Urbanism and the Pursuit of Happiness
by Claudia Carol
For the first time in history, more people live in cities than not. And, according to the United Nations, more than 2.5 billion additional people will move to cities by 2050. Cities are magnets for those who seek better jobs, a wider range of opportunity, and more diverse communities. They are a draw for those who yearn for more excitement and entertainment. Cities are the world’s economic engines — a source of creativity, innovation, and, according to economist Ed Glaeser, “our species’ greatest invention.”
But one question persists: do people move to cities to be happy? Or do they move there out of necessity? Are the opportunities for working and exchanging culture with one’s neighbors enough to keep urban residents happy and engaged? Or, are there other elements of city life that contribute to the overall well-being of urban dwellers?
In his 2013 book Happy City, Canadian writer and urbanist Charles Montgomery wrote that “cities have always been a happiness project.” They evolve and adapt based on the needs of the people who live there. As urban designers, we are focused on the human experience and guided by our communities, so we must look to them directly for input. We thrive on benchmarks and research that inform our designs. Luckily for us, happiness economics is now a thriving field — and in the case of global cities, there have been numerous attempts to quantify and understand the experience of city residents.
The small Himalayan nation of Bhutan, for example, is often cited for its Gross National Happiness survey, which gauges citizens’ feelings on a number of factors affecting their lives. The resulting report functions as both a measure of the country’s collective happiness and a guide to governance for Bhutan’s various ministries. A set of screening tools aims to ensure new policies and developments will contribute positively to the country’s GNH.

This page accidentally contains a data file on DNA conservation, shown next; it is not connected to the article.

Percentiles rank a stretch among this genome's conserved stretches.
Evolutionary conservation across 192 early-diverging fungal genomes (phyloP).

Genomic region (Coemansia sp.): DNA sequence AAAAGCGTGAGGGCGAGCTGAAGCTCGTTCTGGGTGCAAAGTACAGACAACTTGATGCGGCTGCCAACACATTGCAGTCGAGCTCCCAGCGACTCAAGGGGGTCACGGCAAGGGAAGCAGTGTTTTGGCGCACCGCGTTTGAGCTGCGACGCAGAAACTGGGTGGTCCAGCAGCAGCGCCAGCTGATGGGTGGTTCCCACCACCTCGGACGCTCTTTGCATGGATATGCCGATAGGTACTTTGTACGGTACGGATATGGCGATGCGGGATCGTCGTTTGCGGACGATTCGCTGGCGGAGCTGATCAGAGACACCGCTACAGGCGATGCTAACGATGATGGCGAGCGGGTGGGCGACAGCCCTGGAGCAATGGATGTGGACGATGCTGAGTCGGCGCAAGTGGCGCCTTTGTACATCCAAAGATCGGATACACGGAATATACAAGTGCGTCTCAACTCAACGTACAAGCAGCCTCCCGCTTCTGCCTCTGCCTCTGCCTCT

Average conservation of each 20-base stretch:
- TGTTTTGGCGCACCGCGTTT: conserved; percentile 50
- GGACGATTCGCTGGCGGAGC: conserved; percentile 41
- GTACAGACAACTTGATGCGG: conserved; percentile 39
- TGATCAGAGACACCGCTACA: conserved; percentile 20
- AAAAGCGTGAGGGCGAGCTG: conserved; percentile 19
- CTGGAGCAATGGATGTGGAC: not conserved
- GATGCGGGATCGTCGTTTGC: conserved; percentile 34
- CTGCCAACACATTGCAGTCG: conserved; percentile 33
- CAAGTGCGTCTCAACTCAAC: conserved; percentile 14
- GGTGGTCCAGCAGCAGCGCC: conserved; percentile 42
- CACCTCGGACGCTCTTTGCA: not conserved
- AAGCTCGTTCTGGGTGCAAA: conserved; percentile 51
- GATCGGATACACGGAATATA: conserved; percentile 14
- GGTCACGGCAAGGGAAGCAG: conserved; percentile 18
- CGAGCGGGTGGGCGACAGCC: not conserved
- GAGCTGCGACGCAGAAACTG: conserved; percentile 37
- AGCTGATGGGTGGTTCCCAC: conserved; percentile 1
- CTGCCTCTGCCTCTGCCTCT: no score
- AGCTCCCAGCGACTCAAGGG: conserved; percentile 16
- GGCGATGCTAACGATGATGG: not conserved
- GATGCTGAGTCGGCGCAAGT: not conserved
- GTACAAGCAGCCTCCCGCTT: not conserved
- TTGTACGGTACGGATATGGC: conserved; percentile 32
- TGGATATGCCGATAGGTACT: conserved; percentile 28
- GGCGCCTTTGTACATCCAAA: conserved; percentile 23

Outside of Bhutan, the United Nations’ robust World Happiness Report, the Happy Planet Index, and the Gallup-Sharecare Well-Being Index apply a similar concept of evaluation. In the United States, overall well-being is often measured at the city level and based on the availability of economic opportunity, transportation, infrastructure, housing, safety, health services, the environment, social capital, and education.
While all of these factors are important, the World Happiness Report notes that elevating social foundations and personal relationships has a more positive effect on happiness than living longer or making more money. In this way, the most universal driver of urban happiness isn’t simply jobs or income. Rather, a happy city depends on the happiness of the people themselves, their sense of belonging, and their interactions with each other. As urbanists, planners, and architects, we know that there are basic building blocks that can encourage citizens to think of the city not just as a place, but as a commons shared between all residents.
Public plazas, parks, and other meeting places, for example, can encourage new social connections and interactions, while giving residents a sense of common ownership over the space. Opportunities for civic engagement and community participation can further cement the feeling of a common purpose. In turn, more social investment leads to safer and more secure environments as everyone has a stake in the city’s success.
Access to multiple modes of mobility — from trains and buses, to bikeshares and e-scooters — can help remove one’s sense of isolation amidst the crowds. Pedestrian-friendly streets can also boost the city’s overall wellbeing by encouraging active lifestyles and even more face-to-face interactions. On a larger scale, a city’s respect for nature, outdoor space, and green infrastructure can give city dwellers a feeling that the city is more than a grid of streets and buildings. Likewise, access to fresh food, urban agriculture, and community gardens achieves a similar goal while giving residents another opportunity to build social capital.
But nothing could be more important to the health of a city than diversity: in its population, in its housing opportunities, and its employment opportunities. Overall, diversity is the cornerstone of a socially sustainable city.
“Happiness itself is a commons to which everyone should have equal access,” says Enrique Penalosa. As the mayor of Bogotá, Penalosa used his city as a testbed for the notion of a happy city. The success of Bogotá, Bhutan, and the findings of the World Happiness Report and similar indices can provide a template for social urbanism. Guided by these tenets, our cities can be reorganized around shared resources like accessible mobility, social spaces, and a strong public realm — the key building blocks for promoting a strong sense of community and, ultimately, a happier city.